- any matter that was pending when the previous meeting adjourned;
- any matters on the previous meeting’s agenda that were not reached; or
- matters that were postponed to the present meeting.
The presiding officer should know if there are any items to be considered under unfinished business. As a result, the presiding officer should not ask, "Is there any unfinished business?" Instead, the presiding officer should simply state the question on the first item of business. If there is no unfinished business, the presiding officer should skip this category of business.
Much of the work in a meeting is accomplished during the heading of new business. In this category of business, members can introduce any new item of for consideration. As a result, the presiding officer may be unaware of what items of business will arise under new business.
The presiding officer introduces the heading of new business by asking, "Is there any new business?" Any member can then introduce new items of business by making a motion and obtaining a second. Following the consideration of each item, the chair repeatedly asks, "Is there any further new business?" This process continues until there are no additional business items to come before the assembly.
Closing the meeting
In most assemblies the presiding officer can adjourn the meeting without waiting for a motion to adjourn. If all items of business have been considered, the presiding officer can ask, "Is there any further business?" If there is no response, the presiding officer simply states, "Since there is no further business, the meeting is adjourned."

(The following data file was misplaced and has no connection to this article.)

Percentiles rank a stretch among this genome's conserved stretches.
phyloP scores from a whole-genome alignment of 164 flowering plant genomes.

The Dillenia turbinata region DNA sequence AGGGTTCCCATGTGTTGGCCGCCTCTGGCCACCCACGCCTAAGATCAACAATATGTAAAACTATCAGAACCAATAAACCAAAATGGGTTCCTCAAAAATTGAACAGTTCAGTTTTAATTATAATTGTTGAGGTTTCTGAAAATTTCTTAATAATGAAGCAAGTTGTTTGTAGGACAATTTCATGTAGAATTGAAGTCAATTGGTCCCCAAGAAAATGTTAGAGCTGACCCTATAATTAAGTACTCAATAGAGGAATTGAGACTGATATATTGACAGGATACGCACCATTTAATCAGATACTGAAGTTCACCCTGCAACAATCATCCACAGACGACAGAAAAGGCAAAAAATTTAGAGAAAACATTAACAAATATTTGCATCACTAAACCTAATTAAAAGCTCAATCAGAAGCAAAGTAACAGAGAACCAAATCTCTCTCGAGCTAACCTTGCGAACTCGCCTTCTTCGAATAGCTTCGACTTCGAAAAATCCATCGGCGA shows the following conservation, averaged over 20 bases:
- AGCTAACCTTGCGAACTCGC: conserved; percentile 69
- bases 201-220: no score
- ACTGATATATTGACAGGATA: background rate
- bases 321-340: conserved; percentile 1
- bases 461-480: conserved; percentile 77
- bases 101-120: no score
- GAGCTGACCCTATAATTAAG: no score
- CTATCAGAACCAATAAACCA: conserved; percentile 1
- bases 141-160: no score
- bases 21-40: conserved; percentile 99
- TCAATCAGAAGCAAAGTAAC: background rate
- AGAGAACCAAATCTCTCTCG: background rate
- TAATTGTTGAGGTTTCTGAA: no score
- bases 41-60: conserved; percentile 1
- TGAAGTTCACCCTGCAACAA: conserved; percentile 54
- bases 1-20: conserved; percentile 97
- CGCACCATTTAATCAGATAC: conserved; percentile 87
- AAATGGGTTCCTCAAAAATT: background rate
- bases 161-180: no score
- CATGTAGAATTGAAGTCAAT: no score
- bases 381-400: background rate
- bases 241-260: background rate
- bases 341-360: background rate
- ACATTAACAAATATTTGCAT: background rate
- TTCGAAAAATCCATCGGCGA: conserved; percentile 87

If custom or tradition require that a motion to adjourn be made, the presiding officer can ask, "Is there a motion to adjourn?" Once the motion is made and seconded, the presiding officer can ask, "Is there any objection to adjourning the meeting? Hearing no objection, the meeting is adjourned."
Optional headings in the order of business for board meetings may include a roll call of members, a consent calendar for disposing of routine business by unanimous consent, or announcements. Any item of business can be taken out of its proper order by adopting a motion to suspend the rules with a two-thirds vote, although this is usually arranged by unanimous consent.
What is the standard order of business for annual meetings or conventions?
Unlike a board, an annual convention or representative assembly (RA) meets less frequently. While the order of business for a convention is in many ways similar to that listed above for boards (simply spread over more time), there are a few significant differences:
Approval of minutes